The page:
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When putting on a show or exhibiting at McCormick Place and Navy Pier, the following cost-saving reforms were implemented on the show floor as of Nov. 1, 2011:

  • The Exhibitors’ Bill of Rights allows show managers and exhibitors to perform their own work in any size booth, using their own ladders or hand tools, cordless tools, power tools and other tools designated by the Authority;
  • Key expanded straight-time from Monday through Friday is restored and additional provisions roll back double-time pay for Columbus Day, Veteran’s Day, Martin Luther King Jr. Day and President’s Day with a more flexible schedule on Saturdays;
  • Auto small utility vehicles, also known as “POV,” provision allows exhibitors to operate, load and unload their own personal vehicles at McCormick Place docks and designated loading areas; and
  • Crew size reductions will allow work at McCormick Place to be done by two-person crews rather than three-person crews.

Other reforms that remain intact at McCormick Place are:

  • Privatization of McCormick Place operations;
  • Expansion of the Hyatt Regency McCormick Place hotel;
  • Ability for show organizers to select electrical providers from an approved vendors list;
  • Lower food and beverage pricing and enhance menu options;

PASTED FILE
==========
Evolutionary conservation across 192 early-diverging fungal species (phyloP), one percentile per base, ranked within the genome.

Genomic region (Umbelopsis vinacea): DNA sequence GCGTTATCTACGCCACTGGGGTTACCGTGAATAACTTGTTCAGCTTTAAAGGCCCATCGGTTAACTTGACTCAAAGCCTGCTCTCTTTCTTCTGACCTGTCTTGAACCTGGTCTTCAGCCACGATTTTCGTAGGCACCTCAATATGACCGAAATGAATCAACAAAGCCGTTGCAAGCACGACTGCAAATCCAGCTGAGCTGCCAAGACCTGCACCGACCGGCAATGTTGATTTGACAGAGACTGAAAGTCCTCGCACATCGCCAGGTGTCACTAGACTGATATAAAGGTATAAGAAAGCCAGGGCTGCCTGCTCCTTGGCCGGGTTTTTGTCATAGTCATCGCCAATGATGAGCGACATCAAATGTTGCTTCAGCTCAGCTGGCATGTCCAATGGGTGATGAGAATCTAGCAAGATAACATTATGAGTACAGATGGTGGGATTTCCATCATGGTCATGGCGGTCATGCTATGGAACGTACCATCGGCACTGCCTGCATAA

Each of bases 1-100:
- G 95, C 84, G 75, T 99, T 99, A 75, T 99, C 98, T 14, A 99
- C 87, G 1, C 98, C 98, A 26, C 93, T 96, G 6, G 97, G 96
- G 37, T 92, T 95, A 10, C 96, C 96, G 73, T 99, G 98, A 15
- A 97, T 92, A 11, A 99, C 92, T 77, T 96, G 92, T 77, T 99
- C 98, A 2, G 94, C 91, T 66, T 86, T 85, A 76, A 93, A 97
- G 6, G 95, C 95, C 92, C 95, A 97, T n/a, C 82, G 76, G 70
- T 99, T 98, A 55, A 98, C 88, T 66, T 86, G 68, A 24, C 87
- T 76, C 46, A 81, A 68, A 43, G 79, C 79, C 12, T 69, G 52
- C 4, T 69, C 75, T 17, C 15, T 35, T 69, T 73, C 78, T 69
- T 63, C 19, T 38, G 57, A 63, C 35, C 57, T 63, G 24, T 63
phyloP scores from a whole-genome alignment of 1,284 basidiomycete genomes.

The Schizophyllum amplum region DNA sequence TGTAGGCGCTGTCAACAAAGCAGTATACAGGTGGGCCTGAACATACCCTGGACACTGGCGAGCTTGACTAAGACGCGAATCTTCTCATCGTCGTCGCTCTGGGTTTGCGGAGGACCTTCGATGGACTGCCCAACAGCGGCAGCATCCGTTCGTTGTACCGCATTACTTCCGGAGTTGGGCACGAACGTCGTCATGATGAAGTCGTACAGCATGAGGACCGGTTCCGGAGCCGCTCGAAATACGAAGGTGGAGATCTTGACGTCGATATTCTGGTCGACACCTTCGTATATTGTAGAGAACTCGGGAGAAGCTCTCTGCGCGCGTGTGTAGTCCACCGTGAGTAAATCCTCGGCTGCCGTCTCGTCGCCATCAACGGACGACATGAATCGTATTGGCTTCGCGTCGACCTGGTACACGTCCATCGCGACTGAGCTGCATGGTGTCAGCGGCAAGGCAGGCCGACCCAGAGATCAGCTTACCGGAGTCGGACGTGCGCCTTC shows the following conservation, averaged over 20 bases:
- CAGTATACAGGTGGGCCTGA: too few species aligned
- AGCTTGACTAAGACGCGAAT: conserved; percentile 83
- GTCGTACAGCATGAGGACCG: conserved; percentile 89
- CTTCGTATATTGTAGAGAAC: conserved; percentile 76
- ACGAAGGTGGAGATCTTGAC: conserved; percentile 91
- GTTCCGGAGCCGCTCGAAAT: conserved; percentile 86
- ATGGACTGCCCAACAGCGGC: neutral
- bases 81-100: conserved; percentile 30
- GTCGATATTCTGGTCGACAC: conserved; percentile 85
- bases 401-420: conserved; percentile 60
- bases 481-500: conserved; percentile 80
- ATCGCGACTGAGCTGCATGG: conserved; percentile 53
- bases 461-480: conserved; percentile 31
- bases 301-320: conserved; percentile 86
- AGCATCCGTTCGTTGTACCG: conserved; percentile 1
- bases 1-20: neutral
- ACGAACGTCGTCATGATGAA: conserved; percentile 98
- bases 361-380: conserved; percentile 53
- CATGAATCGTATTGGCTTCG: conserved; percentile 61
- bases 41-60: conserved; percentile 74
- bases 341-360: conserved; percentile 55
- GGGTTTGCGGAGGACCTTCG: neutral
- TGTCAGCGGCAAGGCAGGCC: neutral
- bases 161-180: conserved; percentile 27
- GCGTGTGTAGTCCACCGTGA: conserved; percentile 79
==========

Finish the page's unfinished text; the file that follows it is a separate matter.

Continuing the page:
• Reduced parking rate in Lot B; and
  • Free Wi-Fi Internet access.

Exhibitor Bill of Rights enacted
Effective Aug. 1, 2010, show managers and exhibitors enjoy the following rights and privileges, and contractors are required to acknowledge and abide by the policies.

In-Booth Work: The legislation contains an expansive definition of the type of work show managers and exhibitors can perform within their booths. The legislation also charges the Authority with the responsibility for ensuring that the exercise of these rights by show managers and exhibitors is consistent with training and safety requirements.

While the safety analysis is an ongoing process, the type of work that may be performed by show managers and exhibitors now includes:

  • The “booth of 300 square feet or less” limitation no longer applies. Show managers and exhibitors may perform work in a booth of any size; and
  • Show managers and exhibitors can perform work within their booths using their own ladders or hand tools, cordless tools, power tools and other tools designated by the Authority.

Show managers and exhibitors also can do the following work within their booths:

  • Setting-up and dismantling exhibits;
  • Assembling and disassembling materials, machinery or equipment;
  • Installing all signs, graphics, props, balloons, other decorative items, and Show Manager or Exhibitor drapery, including the skirting of Show Manager or Exhibitor tables;
  • Delivering, setting-up, plugging in, interconnecting and operating Show Manager or Exhibitor electrical equipment, computers, audio-visual devices and other equipment; and
  • Skidding, positioning and re-skidding all show manager or exhibitor material, machinery and equipment using non-motorized hand trucks and dollies.

The cost-saving measures are designed to make Chicago a more competitive environment to draw more tradeshows and participation in them.

See related article:
New alliance enhances Chicago reforms, works to bring back tradeshows

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